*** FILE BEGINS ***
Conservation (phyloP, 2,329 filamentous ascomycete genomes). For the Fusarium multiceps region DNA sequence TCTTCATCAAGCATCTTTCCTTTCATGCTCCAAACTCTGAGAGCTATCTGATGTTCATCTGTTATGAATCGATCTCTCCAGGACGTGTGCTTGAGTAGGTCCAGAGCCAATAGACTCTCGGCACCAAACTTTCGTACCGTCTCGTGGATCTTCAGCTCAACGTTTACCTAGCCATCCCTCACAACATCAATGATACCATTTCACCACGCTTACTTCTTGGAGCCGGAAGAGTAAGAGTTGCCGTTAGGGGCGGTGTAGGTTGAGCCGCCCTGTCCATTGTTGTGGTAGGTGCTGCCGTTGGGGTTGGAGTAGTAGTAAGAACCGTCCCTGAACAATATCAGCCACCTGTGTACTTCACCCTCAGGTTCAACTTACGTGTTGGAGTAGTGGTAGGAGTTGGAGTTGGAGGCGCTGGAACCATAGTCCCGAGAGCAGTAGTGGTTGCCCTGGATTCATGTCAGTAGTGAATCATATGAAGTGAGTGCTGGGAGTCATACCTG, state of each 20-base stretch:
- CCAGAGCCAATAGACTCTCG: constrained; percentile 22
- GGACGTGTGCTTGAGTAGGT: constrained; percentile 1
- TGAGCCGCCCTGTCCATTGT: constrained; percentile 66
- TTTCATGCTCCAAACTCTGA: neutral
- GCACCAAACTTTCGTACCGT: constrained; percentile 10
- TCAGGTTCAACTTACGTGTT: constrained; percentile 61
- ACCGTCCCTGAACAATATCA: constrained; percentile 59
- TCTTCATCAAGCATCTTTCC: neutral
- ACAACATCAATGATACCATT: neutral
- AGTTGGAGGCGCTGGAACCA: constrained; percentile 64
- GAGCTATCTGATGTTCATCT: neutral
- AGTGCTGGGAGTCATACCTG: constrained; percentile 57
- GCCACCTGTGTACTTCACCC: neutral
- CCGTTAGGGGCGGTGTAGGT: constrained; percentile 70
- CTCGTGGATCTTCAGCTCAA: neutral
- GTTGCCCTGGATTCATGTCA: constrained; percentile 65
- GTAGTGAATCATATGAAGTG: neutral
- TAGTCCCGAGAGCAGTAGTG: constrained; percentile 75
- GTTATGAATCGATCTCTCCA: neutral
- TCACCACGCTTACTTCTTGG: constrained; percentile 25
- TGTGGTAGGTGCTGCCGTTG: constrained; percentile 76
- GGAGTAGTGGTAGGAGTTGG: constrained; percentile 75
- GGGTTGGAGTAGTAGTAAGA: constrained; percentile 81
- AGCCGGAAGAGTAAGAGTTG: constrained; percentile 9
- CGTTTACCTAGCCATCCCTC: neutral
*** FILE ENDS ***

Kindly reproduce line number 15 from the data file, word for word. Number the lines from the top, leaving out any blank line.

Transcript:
- CCGTTAGGGGCGGTGTAGGT: constrained; percentile 70